Life changes a lot in four years, and I had hoped to make it to Appomattox for the 150th. Intervening events, including the recent birth of my daughter, made the trip to Appomattox a near impossibility. However, because I work in downtown DC, I knew that I could at least mark the 150th anniversary of another important milestone of the end of the Civil War years, and I ultimately decided to take a half day of leave on the 14th and spend some time at Ford's Theatre. The 150th of Lincoln's assassination is the last of the Sesquicentennial events that I will personally attend, and it was a fitting, albeit sad, end to four years of commemoration.
The incessant rain on April 14 did not deter visitors, and the line for each timed entry to Ford's Theatre stretched down the block. The number of people in the street only continued to grow as the hour of the assassination approached. Living historians entertained the crowds with their first-person accounts from the day of the assassination. I chatted with a few reenactors from Pennsylvania who represented Independent Battery C, First Pennsylvania Artillery. On the night of the 14th, four artillerymen from the battery helped to carry Lincoln to the Petersen House. Check out this post on Harry's blog for more info.
|Waiting outside Ford's Theatre in the rain.|
Once we were seated inside the theatre, a costumed interpreter told the story of Lincoln's assassination and death. The speaker really helped to take us back in time and imagine the horror, sadness, and confusion of that night. Her passion for the subject made for a captivating presentation. I've been to Ford's on numerous occasions, but I was moved beyond words to sit below the presidential box on the very day that Lincoln was shot 150 years ago and hear about his life, assassination, and death.
|Looking up at the presidential box -- this felt like truly hallowed ground.|
Following the tour, we made our way across 10th Street to the Petersen House. I felt a sense of extreme loss while reflecting on all that happened there. Just shy of 150 years before my visit, Lincoln slipped from life lying on a bed in a back room, and Secretary of War Edwin Stanton pronounced, "Now he belongs to the ages."
Upon leaving the Petersen House, I entered the Center for Education and Leadership, where I toured various permanent exhibits on Lincoln's death and the hunt for the assassins. Much to my surprise, I learned that my ticket included admission to the temporary exhibition of Silent Witness: Artifacts of the Lincoln Assassination. This exhibit, running through May 29, 2015, brings together an incredible collection of objects, including John Wilkes Booth's derringer; Lincoln's top hat, coat, and the contents of his pocket from the night of the assassination; and the blood-stained bunting from the presidential box. Given Lincoln's god-like status in U.S. history, many of these artifacts seemed like holy relics.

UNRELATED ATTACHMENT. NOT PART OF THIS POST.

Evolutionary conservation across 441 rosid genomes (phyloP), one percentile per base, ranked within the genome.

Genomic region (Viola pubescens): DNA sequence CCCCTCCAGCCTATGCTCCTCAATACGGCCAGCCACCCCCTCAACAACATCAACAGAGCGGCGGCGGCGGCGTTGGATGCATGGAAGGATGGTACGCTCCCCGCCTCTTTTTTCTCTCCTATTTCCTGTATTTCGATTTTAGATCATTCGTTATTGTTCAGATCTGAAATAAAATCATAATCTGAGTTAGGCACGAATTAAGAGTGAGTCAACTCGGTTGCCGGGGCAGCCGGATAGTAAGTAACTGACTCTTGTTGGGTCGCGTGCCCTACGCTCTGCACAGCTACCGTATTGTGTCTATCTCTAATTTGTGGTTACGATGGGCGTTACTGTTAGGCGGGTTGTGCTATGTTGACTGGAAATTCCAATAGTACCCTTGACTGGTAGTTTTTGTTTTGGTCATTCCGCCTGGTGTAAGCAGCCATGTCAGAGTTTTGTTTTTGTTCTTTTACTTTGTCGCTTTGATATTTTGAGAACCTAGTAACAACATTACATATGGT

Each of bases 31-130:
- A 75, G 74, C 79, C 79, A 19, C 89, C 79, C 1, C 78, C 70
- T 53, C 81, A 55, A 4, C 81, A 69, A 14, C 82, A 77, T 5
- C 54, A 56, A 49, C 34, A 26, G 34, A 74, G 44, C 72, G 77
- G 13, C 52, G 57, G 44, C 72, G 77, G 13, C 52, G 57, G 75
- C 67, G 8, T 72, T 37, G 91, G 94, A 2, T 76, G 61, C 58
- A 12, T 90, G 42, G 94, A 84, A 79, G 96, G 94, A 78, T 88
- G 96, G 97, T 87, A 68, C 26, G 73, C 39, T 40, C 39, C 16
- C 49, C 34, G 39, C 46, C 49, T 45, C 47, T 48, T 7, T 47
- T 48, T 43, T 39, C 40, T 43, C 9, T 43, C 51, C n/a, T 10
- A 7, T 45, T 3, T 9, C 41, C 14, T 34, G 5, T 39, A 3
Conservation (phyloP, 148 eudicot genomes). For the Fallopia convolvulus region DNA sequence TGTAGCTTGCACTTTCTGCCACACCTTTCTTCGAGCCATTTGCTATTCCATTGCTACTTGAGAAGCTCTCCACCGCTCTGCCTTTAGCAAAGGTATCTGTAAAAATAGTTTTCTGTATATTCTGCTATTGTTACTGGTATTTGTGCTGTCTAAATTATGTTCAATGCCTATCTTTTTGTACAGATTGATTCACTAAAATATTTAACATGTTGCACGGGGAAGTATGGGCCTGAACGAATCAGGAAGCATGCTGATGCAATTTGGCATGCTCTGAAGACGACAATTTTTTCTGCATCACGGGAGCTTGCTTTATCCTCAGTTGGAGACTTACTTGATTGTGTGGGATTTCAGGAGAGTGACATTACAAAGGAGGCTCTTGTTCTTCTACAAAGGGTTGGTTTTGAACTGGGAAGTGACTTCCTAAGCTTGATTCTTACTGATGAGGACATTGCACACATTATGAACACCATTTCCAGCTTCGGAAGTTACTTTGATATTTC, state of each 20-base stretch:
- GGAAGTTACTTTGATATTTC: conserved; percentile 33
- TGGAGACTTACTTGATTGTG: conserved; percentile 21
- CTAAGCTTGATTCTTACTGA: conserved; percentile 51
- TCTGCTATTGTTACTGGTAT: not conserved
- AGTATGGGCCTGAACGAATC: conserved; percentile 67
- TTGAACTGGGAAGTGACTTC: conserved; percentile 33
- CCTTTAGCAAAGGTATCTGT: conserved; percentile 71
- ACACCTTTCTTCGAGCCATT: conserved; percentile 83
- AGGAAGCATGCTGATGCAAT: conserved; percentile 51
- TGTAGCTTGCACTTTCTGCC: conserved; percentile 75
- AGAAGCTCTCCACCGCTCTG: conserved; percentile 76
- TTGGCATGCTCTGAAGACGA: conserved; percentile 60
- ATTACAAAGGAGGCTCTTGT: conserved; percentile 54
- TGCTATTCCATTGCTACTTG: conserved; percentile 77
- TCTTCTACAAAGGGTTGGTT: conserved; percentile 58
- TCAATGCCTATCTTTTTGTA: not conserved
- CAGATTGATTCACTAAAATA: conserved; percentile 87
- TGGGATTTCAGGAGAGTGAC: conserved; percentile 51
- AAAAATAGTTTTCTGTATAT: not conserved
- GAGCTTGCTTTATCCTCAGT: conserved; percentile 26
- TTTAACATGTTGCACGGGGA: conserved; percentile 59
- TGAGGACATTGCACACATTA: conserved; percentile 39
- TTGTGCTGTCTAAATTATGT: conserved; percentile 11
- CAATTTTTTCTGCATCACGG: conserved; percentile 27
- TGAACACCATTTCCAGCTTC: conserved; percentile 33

What I witnessed on Tuesday afternoon was nothing compared to what came later, as hundreds gathered outside the theatre to mark the exact time of Lincoln's assassination. Some people remained throughout the night to keep a mournful vigil, and by early the next morning, hundreds of onlookers once again crowded 10th Street, this time to mark the exact moment of Lincoln's death on April 15, 1865. (See here for a Washington Post report.) Although I couldn't attend, I kept watch myself by tuning to C-SPAN and reading Facebook and Twitter feeds by a host of organizations and individuals, including friend Craig Swain.
Overall, I was extremely encouraged by the public interest in Lincoln, his assassination, and death, even in jaded and cynical "Washington City"! And I was also happy to see so many friends and family who were interested in observing this 150th anniversary. I suppose that every once in a while, a historic event speaks to so many, including those who normally take only a passing interest in history. I and others like me are sometimes in our own Civil War bubble and tend to forget the wider appeal that America's history can hold. Last week's commemoration proved that some events mean so much to so many that they cannot easily be forgotten or overlooked, no matter how many years have passed.